The global approach to migration and mobility (GAMM) is the overarching framework for the EU’s relations with third countries. Under the GAMM, several dialogues on migration have been launched and developed, and cooperation frameworks have been established with relevant third countries. In 2015, EU leaders agreed on an action plan in Valetta to respond to the influx of migrants into the EU, primarily from African countries. In 2016, the European Council approved the establishment of a new migration partnership framework to deepen cooperation with key countries of origin. The same year, the EU-Turkey statement was adopted to tackle the irregular migration flow through Turkey to the EU. In addition, the EU is taking action to meet the urgent humanitarian needs of Syrian refugees in Turkey, Jordan and Lebanon.

Working with countries of origin and transit (background information)

Strengthening the EU’s external borders

Effective management of the EU’s external borders is essential if free movement within the EU is to function well. The European Border and Coast Guard Agency was launched in October 2016, following the European Council’s call in September 2015 to strengthen controls at external borders. The adoption of reinforced checks  at external borders is being negotiated, as well as the strengthening of controls through the use of new technologies.

Strengthening the EU’s external borders (background information)

Managing migration flows and curbing migrant smugglers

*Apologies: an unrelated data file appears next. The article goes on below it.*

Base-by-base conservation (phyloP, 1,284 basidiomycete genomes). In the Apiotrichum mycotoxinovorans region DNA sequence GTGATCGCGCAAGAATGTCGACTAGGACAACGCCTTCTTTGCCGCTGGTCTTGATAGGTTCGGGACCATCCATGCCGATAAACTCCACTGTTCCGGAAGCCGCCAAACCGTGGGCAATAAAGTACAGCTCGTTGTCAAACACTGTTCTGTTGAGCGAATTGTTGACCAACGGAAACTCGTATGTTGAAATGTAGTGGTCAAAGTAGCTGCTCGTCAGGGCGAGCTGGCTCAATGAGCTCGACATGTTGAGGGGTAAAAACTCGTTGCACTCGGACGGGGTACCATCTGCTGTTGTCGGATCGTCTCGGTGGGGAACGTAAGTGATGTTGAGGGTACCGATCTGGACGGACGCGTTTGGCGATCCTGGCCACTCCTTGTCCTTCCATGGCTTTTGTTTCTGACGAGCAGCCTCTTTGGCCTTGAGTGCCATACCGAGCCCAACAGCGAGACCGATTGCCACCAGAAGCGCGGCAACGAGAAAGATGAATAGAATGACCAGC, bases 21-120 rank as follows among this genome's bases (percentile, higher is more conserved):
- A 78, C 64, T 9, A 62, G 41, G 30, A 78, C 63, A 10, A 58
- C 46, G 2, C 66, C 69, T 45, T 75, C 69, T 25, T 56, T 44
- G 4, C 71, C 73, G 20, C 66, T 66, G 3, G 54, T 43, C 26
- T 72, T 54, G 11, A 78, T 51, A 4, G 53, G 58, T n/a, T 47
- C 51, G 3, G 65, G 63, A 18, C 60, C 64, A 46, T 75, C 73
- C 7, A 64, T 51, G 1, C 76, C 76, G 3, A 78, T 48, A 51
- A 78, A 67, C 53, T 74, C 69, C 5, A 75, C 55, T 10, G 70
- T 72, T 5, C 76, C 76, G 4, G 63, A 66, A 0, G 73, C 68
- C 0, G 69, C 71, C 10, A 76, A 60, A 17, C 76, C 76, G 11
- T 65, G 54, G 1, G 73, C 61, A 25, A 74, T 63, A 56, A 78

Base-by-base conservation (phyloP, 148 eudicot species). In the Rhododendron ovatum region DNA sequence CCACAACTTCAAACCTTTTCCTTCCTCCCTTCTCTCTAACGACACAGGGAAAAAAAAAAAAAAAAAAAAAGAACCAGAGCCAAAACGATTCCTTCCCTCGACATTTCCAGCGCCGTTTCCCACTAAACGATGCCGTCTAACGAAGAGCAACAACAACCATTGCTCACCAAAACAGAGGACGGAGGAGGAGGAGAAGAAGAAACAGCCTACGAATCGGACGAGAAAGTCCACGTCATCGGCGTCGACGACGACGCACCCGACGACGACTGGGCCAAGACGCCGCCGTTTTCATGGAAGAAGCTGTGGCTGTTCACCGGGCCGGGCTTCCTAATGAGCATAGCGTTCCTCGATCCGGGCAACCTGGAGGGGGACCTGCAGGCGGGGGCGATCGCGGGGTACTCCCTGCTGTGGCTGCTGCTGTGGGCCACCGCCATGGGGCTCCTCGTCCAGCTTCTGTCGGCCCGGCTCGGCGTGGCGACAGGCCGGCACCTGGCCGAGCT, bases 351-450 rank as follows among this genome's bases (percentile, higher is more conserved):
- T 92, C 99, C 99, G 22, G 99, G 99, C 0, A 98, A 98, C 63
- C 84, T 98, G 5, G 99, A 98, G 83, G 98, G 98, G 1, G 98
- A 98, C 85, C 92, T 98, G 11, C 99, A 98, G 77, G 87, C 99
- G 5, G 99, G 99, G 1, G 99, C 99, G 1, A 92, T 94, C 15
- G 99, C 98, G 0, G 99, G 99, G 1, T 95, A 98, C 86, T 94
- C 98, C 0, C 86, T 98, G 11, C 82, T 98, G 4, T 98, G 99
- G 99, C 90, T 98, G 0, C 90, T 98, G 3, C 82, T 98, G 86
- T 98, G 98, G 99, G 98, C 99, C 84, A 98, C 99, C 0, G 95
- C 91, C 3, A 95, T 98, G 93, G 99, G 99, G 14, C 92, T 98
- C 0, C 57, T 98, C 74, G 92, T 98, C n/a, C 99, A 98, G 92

One of the key priorities of the EU’s migration policy is the prevention of illegal migration as well as the return of irregular migrants to their countries of origin. The return directive sets clear, transparent and fair rules for returning irregular third-country nationals. The EU readmission agreements are crucial to the implementation of the EU’s return policy. The EU also has established a series of naval operations to secure EU borders, save migrant lives at sea, and fight human trafficking networks and smugglers.

Managing migration flows and curbing migrant smugglers (background information)

Reforming the common European asylum system

The migration crisis highlighted the need to reform the common European asylum system (CEAS). Under the existing framework, asylum seekers are not treated uniformly and recognition rates vary, which may encourage secondary movements and asylum shopping. The Council is examining seven legislative proposals made by the European Commission to reform the CEAS. 

Reforming the common European asylum system (background information)

Providing legal migration pathways

The EU is committed to providing safe and legal avenues to Europe for those in need of international protection. In July 2015, Member States agreed to resettle 22,504 people. The EU-Turkey statement of March 2016 provides that for every Syrian being returned to Turkey from the Greek islands, another Syrian will be resettled from Turkey to the EU. The Commission on 13 July 2016 proposed a permanent EU resettlement framework to establish common standards and procedures. In addition, the Council is examining a proposal to improve the blue card directive to attract highly-skilled talent that the EU economy needs.

Providing legal migration pathways (background information)

Fostering the integration of third-country nationals

Relocation and resettlement measures adopted in response to the refugee and migrant crisis have emphasised the need to support member states which have less experience with integration. Indeed, third-country nationals across the EU often face barriers with regard to employment, education, and social inclusion. In its conclusions in December 2016, the Council invited member states to exchange best practice on the integration of third-country nationals, to improve monitoring and assessment of integration, and to address the recognition of qualifications and skills of third-country nationals.

Fostering the integration of third-country nationals (background information)